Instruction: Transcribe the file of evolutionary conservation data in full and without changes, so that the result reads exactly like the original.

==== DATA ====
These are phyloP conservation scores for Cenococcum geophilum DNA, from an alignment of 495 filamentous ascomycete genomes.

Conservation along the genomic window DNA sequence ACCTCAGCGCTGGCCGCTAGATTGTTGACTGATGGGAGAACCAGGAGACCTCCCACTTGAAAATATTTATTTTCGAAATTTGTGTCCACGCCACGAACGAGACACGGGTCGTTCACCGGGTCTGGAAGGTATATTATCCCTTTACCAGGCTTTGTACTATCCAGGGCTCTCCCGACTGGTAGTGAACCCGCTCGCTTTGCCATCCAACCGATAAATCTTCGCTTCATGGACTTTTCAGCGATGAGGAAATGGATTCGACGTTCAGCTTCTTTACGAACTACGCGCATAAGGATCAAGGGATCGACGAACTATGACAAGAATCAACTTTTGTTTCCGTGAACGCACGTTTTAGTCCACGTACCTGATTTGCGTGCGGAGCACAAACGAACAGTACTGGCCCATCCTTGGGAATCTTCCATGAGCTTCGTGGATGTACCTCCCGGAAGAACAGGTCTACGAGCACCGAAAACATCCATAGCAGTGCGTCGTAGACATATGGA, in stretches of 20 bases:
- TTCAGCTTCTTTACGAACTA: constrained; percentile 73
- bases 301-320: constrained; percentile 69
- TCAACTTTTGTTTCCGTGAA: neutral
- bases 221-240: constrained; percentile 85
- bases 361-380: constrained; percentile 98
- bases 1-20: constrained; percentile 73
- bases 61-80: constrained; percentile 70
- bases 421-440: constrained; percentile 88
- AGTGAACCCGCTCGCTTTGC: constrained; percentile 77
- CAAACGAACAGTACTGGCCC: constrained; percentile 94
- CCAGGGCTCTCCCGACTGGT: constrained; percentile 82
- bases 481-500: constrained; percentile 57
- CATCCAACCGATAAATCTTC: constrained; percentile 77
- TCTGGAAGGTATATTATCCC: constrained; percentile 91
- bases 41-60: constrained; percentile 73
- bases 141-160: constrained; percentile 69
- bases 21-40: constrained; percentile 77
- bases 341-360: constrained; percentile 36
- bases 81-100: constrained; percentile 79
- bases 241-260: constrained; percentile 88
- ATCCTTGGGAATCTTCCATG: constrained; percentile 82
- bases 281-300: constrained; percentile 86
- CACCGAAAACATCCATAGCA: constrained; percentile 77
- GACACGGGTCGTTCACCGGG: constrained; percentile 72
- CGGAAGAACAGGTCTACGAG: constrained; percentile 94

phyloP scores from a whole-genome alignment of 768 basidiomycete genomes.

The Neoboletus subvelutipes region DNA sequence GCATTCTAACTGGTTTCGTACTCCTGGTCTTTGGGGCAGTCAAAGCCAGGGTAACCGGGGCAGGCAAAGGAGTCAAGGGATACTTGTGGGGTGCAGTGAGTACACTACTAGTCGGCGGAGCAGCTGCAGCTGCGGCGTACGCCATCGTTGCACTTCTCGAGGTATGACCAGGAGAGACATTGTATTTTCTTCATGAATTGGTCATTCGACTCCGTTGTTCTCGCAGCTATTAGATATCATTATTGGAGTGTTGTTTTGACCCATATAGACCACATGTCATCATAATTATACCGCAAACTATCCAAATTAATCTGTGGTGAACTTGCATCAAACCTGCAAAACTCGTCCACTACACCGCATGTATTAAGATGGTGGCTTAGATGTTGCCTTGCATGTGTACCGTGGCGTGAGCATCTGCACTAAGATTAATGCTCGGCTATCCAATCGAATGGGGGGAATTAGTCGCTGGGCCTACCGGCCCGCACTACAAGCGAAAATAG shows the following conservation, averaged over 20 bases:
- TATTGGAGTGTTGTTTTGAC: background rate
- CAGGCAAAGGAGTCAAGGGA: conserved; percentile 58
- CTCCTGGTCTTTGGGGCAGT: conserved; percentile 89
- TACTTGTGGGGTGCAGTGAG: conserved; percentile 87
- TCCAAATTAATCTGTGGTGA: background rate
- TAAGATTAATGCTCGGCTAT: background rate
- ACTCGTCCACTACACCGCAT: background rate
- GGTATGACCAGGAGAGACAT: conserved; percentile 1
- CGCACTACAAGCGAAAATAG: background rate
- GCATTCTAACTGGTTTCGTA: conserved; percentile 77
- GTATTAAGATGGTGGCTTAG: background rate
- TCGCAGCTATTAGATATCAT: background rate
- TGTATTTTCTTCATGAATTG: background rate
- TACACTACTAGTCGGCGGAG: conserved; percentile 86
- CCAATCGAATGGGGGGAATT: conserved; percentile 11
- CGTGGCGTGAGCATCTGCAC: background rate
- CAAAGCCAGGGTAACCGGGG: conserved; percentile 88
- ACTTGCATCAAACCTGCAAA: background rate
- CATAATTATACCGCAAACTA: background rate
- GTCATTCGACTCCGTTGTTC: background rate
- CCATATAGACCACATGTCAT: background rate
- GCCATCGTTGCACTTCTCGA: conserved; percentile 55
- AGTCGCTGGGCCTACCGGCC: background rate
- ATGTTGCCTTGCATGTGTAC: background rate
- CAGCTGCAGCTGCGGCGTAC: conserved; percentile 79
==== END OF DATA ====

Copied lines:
These are phyloP conservation scores for Cenococcum geophilum DNA, from an alignment of 495 filamentous ascomycete genomes.

Conservation along the genomic window DNA sequence ACCTCAGCGCTGGCCGCTAGATTGTTGACTGATGGGAGAACCAGGAGACCTCCCACTTGAAAATATTTATTTTCGAAATTTGTGTCCACGCCACGAACGAGACACGGGTCGTTCACCGGGTCTGGAAGGTATATTATCCCTTTACCAGGCTTTGTACTATCCAGGGCTCTCCCGACTGGTAGTGAACCCGCTCGCTTTGCCATCCAACCGATAAATCTTCGCTTCATGGACTTTTCAGCGATGAGGAAATGGATTCGACGTTCAGCTTCTTTACGAACTACGCGCATAAGGATCAAGGGATCGACGAACTATGACAAGAATCAACTTTTGTTTCCGTGAACGCACGTTTTAGTCCACGTACCTGATTTGCGTGCGGAGCACAAACGAACAGTACTGGCCCATCCTTGGGAATCTTCCATGAGCTTCGTGGATGTACCTCCCGGAAGAACAGGTCTACGAGCACCGAAAACATCCATAGCAGTGCGTCGTAGACATATGGA, in stretches of 20 bases:
- TTCAGCTTCTTTACGAACTA: constrained; percentile 73
- bases 301-320: constrained; percentile 69
- TCAACTTTTGTTTCCGTGAA: neutral
- bases 221-240: constrained; percentile 85
- bases 361-380: constrained; percentile 98
- bases 1-20: constrained; percentile 73
- bases 61-80: constrained; percentile 70
- bases 421-440: constrained; percentile 88
- AGTGAACCCGCTCGCTTTGC: constrained; percentile 77
- CAAACGAACAGTACTGGCCC: constrained; percentile 94
- CCAGGGCTCTCCCGACTGGT: constrained; percentile 82
- bases 481-500: constrained; percentile 57
- CATCCAACCGATAAATCTTC: constrained; percentile 77
- TCTGGAAGGTATATTATCCC: constrained; percentile 91
- bases 41-60: constrained; percentile 73
- bases 141-160: constrained; percentile 69
- bases 21-40: constrained; percentile 77
- bases 341-360: constrained; percentile 36
- bases 81-100: constrained; percentile 79
- bases 241-260: constrained; percentile 88
- ATCCTTGGGAATCTTCCATG: constrained; percentile 82
- bases 281-300: constrained; percentile 86
- CACCGAAAACATCCATAGCA: constrained; percentile 77
- GACACGGGTCGTTCACCGGG: constrained; percentile 72
- CGGAAGAACAGGTCTACGAG: constrained; percentile 94

phyloP scores from a whole-genome alignment of 768 basidiomycete genomes.

The Neoboletus subvelutipes region DNA sequence GCATTCTAACTGGTTTCGTACTCCTGGTCTTTGGGGCAGTCAAAGCCAGGGTAACCGGGGCAGGCAAAGGAGTCAAGGGATACTTGTGGGGTGCAGTGAGTACACTACTAGTCGGCGGAGCAGCTGCAGCTGCGGCGTACGCCATCGTTGCACTTCTCGAGGTATGACCAGGAGAGACATTGTATTTTCTTCATGAATTGGTCATTCGACTCCGTTGTTCTCGCAGCTATTAGATATCATTATTGGAGTGTTGTTTTGACCCATATAGACCACATGTCATCATAATTATACCGCAAACTATCCAAATTAATCTGTGGTGAACTTGCATCAAACCTGCAAAACTCGTCCACTACACCGCATGTATTAAGATGGTGGCTTAGATGTTGCCTTGCATGTGTACCGTGGCGTGAGCATCTGCACTAAGATTAATGCTCGGCTATCCAATCGAATGGGGGGAATTAGTCGCTGGGCCTACCGGCCCGCACTACAAGCGAAAATAG shows the following conservation, averaged over 20 bases:
- TATTGGAGTGTTGTTTTGAC: background rate
- CAGGCAAAGGAGTCAAGGGA: conserved; percentile 58
- CTCCTGGTCTTTGGGGCAGT: conserved; percentile 89
- TACTTGTGGGGTGCAGTGAG: conserved; percentile 87
- TCCAAATTAATCTGTGGTGA: background rate
- TAAGATTAATGCTCGGCTAT: background rate
- ACTCGTCCACTACACCGCAT: background rate
- GGTATGACCAGGAGAGACAT: conserved; percentile 1
- CGCACTACAAGCGAAAATAG: background rate
- GCATTCTAACTGGTTTCGTA: conserved; percentile 77
- GTATTAAGATGGTGGCTTAG: background rate
- TCGCAGCTATTAGATATCAT: background rate
- TGTATTTTCTTCATGAATTG: background rate
- TACACTACTAGTCGGCGGAG: conserved; percentile 86
- CCAATCGAATGGGGGGAATT: conserved; percentile 11
- CGTGGCGTGAGCATCTGCAC: background rate
- CAAAGCCAGGGTAACCGGGG: conserved; percentile 88
- ACTTGCATCAAACCTGCAAA: background rate
- CATAATTATACCGCAAACTA: background rate
- GTCATTCGACTCCGTTGTTC: background rate
- CCATATAGACCACATGTCAT: background rate
- GCCATCGTTGCACTTCTCGA: conserved; percentile 55
- AGTCGCTGGGCCTACCGGCC: background rate
- ATGTTGCCTTGCATGTGTAC: background rate
- CAGCTGCAGCTGCGGCGTAC: conserved; percentile 79